“More and more often, people are removing the human element and allowing equipment to institute shutdowns in an alarming situation. The Occupational Safety and Health Administration (OSHA) requires that certain pieces of equipment shut down at 20% slippage (slowdown).
“More companies are switching to an escalating process – recurring alarms, notice sent to the safety manager, ensuring local workers aren’t overriding alarms, and the safety manager can check in on the facility. This process allows safety-related concerns to be handled by the right people.
“Another trend in the industry is to acquire more data for various corporate use, such as predictive or proactive maintenance. Customers are volunteering that info. We get a lot of great data out of a properly deployed hazard monitoring system.”
“Facilities are becoming more automated, so sending all data to the PLC is very important. Newer facilities are all built around industrial ethernet, which collects all data at a central point. Industrial ethernet also opens up the possibility of cloud connectivity with the Industrial Internet of Things (IIoT). The real-time data gets transmitted to a cloud server, where it can be viewed live or analyzed at a later date on any device with an internet connection. This brings immense preventive maintenance value by providing equipment health trends.
“Wireless communication is being used more for data collection, but hard-wired connections still are preferred for hazard monitoring due to inherent reliability and responsiveness.”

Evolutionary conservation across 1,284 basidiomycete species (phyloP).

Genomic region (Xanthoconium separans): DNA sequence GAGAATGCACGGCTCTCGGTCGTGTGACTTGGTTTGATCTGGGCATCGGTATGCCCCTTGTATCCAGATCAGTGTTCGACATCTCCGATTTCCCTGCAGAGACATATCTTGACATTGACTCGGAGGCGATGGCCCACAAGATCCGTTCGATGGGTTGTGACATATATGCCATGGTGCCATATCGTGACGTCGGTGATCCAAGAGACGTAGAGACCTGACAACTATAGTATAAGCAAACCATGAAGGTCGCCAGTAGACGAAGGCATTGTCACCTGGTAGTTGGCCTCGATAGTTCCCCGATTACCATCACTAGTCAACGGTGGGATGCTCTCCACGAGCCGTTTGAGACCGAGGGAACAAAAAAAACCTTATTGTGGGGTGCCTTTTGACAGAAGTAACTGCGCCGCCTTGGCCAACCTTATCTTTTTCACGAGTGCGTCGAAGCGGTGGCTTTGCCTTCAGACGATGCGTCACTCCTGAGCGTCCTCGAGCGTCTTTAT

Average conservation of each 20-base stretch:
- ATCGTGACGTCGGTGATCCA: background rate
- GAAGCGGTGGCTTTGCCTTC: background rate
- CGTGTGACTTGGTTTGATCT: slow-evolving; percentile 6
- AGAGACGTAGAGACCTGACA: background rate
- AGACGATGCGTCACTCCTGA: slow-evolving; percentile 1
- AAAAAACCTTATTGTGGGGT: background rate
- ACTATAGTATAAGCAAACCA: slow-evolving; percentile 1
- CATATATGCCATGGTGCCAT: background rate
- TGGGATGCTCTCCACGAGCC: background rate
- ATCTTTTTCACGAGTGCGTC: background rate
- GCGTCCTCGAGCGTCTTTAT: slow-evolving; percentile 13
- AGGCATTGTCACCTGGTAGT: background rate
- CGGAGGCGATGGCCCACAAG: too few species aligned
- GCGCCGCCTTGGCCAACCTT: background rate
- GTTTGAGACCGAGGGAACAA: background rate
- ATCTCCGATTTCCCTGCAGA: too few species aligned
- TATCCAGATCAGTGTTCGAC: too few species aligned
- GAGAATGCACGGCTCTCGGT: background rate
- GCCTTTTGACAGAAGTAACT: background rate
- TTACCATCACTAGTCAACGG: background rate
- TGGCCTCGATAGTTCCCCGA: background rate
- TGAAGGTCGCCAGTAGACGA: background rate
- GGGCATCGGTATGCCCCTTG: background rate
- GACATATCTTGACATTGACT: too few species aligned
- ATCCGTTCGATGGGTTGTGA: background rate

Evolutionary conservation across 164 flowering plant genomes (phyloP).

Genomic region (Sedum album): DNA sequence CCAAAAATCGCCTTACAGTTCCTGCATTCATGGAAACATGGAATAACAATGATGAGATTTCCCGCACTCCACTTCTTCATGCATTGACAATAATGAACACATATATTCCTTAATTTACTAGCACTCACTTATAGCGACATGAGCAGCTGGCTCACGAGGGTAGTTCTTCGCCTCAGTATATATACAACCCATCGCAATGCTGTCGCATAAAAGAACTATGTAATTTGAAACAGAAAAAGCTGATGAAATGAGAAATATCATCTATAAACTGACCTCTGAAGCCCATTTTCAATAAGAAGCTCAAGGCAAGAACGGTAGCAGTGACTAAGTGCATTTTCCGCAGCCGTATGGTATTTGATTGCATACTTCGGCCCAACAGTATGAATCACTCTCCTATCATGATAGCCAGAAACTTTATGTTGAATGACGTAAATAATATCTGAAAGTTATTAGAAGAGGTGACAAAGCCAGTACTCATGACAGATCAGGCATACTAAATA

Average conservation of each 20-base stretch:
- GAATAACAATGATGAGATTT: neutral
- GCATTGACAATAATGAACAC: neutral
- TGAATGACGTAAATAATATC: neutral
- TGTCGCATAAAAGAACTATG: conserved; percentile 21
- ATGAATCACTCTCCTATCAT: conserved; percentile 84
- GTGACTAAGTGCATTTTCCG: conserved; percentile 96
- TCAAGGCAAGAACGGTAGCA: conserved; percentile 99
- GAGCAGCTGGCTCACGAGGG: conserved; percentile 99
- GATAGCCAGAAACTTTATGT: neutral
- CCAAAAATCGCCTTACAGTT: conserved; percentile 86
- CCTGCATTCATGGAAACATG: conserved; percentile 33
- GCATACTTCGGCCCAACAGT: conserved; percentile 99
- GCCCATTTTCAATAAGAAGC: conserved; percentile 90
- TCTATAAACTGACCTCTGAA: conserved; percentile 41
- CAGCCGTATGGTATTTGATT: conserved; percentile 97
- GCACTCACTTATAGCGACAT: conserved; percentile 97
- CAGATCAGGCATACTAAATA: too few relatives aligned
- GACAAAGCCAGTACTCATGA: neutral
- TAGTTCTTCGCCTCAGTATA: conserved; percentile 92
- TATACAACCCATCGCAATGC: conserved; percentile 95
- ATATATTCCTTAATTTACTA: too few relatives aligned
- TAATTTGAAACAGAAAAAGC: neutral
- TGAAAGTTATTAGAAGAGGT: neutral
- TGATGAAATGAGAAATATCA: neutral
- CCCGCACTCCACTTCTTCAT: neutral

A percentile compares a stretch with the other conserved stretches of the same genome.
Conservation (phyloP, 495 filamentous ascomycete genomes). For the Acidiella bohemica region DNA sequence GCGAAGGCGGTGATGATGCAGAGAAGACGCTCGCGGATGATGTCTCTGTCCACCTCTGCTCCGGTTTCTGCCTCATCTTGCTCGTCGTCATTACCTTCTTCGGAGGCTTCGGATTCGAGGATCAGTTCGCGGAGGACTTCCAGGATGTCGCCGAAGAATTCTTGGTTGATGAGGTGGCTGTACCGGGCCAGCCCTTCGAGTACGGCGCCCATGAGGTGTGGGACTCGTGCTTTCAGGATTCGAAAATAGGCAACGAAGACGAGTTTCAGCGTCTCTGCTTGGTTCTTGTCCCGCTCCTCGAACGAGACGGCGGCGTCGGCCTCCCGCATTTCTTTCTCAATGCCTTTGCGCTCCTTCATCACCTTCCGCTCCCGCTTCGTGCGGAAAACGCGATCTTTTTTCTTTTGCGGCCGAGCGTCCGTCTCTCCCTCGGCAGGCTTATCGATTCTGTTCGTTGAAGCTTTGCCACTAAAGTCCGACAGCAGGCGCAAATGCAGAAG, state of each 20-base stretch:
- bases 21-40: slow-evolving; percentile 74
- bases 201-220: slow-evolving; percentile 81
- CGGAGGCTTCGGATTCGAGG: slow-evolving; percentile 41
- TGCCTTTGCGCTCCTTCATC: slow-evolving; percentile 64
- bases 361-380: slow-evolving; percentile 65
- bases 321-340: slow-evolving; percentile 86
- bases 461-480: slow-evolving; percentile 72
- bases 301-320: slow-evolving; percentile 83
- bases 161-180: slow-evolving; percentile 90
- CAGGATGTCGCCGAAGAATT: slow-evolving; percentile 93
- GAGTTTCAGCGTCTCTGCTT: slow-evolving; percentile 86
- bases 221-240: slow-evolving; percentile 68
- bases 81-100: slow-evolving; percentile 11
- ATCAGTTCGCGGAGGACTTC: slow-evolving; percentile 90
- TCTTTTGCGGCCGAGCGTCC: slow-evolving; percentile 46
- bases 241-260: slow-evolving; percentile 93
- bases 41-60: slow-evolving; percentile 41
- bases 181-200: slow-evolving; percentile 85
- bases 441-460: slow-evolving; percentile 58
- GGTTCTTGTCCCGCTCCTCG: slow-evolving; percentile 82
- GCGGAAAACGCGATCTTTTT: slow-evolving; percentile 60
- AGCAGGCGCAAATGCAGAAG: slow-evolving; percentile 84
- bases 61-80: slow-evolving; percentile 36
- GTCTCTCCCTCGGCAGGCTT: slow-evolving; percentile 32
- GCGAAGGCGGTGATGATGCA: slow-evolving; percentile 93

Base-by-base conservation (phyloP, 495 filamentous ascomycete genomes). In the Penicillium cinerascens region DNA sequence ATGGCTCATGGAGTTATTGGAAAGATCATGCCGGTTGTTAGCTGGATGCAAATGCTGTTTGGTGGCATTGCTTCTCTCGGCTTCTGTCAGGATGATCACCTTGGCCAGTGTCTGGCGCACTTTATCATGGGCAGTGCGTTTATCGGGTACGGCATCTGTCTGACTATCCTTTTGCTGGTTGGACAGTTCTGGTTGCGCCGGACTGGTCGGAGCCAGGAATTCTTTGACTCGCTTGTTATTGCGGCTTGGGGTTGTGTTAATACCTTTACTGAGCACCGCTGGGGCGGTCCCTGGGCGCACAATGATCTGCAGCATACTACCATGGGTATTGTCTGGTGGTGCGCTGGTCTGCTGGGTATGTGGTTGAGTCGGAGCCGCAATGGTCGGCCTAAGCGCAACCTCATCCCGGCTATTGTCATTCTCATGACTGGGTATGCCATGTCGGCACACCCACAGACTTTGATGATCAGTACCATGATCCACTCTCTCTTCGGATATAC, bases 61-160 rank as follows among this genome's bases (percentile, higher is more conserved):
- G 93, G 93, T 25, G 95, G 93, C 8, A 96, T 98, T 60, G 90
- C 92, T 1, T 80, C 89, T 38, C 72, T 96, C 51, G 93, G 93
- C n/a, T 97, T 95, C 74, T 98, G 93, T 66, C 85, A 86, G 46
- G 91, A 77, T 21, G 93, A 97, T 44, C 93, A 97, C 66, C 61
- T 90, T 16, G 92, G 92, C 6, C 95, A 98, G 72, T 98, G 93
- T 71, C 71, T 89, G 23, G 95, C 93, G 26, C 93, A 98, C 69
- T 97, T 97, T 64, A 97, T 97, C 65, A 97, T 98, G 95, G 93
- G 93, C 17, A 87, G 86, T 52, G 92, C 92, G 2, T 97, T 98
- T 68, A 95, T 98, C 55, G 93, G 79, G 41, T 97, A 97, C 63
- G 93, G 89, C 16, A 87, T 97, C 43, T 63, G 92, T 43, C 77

“The main trend presently is mobile monitoring, which gives users the ability to know the status of stored grain with their smartphone.
“Monitoring technology continues to improve in terms of accuracy – it is becoming much better at pinpointing the exact location and what the problem is, whether it’s related to speed or temperature.
“Wireless communication is becoming more popular to do away with large amounts of wiring and the trouble of water migration that goes along with it.”
“The biggest trend we’re seeing is remote access and notification through smartphone apps. We use data collection software to recommend predictive maintenance rather than run-to-failure (RTF) reactive maintenance.
“Think of your car telling you your gas tank is low. Today’s systems will alert the operator well before the problem occurs, if they listen to the what the system is telling them.
“Sensors collect data, and software predicts maintenance rather than reacting to a catastrophic maintenance failure.
“ Forty years ago, we installed eight-point systems with just a reactive alarm. Today, we have virtually unlimited sensor capacity.
“There are also better mobile apps, graphics, touchscreen monitors, c Modbus PLC options, ethernet, and Wi-Fi connectivity to make it easier to collect and present real-time data.
“When we started making hazard monitors and controls in the early 1980s, we had one type of temperature sensor. Now, customers can choose from multiple types of sensors, including digital 1-WIRE®, RTD, PTC, temperature switches, and thermocouple sensors. Easier and lower cost installation is also possible using wireless systems.”
“We’re becoming a digital economy for companies with resources. We’re trying to figure out what customers want, and competitors are investing to figure out wireless technology. We don’t have people asking for wireless technology, and it doesn’t seem like they’re missing out, because the market doesn’t seem to be very hungry for wireless technology at the moment.
“Wired technology is proven and preferred for most. Customers might be waiting for wireless technology to be more proven before diving in.
“Greater access to information is something customers are asking for. They want it available online, so they don’t have to call and ask questions. Companies are judged today by their website content.”